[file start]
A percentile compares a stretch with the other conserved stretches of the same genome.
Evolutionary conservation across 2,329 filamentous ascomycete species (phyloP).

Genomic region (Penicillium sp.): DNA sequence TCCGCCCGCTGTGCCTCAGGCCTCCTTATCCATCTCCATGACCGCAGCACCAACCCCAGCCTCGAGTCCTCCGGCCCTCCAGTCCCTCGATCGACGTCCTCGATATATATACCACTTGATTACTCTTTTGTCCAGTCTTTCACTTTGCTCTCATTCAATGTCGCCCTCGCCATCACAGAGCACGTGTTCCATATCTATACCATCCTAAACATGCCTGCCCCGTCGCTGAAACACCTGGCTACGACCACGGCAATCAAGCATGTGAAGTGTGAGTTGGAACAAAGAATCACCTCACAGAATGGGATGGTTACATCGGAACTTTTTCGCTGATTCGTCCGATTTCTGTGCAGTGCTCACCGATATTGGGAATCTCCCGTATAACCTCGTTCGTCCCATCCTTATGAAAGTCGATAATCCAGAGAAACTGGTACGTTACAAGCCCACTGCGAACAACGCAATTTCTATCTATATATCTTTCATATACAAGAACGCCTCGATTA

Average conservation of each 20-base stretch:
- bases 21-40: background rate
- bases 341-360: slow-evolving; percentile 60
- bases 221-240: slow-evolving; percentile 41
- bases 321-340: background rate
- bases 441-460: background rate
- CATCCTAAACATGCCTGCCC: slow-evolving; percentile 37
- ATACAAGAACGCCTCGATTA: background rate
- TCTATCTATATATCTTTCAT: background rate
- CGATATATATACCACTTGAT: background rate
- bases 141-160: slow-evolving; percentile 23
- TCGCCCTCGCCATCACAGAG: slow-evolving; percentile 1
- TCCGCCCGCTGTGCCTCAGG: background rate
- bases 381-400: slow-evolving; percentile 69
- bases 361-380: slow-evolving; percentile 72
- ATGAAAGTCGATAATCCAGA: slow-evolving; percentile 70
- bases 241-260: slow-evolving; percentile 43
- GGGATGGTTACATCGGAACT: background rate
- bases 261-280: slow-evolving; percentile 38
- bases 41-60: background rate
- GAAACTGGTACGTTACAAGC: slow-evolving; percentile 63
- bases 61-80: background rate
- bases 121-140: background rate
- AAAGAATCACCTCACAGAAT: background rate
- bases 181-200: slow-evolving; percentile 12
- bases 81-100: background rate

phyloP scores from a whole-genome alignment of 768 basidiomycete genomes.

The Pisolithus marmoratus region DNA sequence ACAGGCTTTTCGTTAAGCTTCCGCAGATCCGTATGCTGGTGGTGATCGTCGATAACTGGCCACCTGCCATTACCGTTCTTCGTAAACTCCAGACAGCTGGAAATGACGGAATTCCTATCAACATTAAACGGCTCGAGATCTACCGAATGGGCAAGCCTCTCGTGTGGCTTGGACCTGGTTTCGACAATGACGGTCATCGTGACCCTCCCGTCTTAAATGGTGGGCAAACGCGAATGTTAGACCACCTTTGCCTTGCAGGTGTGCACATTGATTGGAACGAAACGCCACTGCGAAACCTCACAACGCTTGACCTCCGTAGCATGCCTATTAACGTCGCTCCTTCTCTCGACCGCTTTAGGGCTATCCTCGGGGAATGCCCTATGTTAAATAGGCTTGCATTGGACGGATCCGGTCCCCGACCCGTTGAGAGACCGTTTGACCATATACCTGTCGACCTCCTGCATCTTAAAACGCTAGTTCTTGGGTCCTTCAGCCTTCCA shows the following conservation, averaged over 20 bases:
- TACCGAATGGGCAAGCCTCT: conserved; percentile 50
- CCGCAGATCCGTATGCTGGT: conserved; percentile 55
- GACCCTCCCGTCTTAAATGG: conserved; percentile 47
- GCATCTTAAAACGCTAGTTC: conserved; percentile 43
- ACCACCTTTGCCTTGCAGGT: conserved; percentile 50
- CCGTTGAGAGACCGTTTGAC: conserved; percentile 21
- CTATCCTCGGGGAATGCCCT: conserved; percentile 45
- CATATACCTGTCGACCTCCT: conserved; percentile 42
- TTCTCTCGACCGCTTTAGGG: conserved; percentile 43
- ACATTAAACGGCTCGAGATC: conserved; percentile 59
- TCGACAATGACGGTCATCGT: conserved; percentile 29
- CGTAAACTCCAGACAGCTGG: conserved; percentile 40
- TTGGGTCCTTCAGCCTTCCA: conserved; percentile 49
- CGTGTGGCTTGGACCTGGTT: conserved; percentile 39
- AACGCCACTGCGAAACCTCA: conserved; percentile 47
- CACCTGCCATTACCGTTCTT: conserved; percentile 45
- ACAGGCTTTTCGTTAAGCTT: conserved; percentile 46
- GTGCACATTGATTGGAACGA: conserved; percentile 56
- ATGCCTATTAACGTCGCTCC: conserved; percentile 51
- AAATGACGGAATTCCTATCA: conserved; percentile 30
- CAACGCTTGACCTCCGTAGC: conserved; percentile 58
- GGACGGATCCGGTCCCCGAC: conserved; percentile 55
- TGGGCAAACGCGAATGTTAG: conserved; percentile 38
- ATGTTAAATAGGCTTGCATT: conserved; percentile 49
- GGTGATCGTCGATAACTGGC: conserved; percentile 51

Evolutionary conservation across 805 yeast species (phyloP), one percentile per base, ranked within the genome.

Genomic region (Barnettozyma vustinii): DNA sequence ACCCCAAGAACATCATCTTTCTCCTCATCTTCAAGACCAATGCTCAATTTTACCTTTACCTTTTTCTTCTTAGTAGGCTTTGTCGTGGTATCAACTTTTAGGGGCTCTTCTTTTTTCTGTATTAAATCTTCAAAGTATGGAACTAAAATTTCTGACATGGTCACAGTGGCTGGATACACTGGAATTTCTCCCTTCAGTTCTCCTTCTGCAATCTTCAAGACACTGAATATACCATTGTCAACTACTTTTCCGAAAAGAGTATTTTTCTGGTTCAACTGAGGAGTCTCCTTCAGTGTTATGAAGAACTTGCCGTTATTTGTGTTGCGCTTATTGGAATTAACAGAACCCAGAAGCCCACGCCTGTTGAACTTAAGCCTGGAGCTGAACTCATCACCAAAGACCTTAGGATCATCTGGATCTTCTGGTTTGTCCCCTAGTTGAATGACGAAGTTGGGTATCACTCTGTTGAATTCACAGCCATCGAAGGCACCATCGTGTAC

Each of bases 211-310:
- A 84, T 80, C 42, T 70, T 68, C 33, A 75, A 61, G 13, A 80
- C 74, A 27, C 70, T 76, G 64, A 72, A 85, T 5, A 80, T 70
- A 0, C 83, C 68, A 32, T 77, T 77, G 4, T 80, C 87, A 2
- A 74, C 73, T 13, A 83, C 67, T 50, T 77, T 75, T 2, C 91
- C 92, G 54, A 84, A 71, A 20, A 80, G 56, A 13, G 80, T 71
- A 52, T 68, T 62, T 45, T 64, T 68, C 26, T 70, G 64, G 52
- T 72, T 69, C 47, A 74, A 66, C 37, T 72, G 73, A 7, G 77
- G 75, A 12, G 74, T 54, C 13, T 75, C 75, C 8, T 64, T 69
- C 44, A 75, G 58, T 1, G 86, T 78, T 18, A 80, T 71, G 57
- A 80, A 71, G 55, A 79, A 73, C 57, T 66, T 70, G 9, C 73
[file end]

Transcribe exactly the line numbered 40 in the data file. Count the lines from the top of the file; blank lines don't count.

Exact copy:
- TTCTCTCGACCGCTTTAGGG: conserved; percentile 43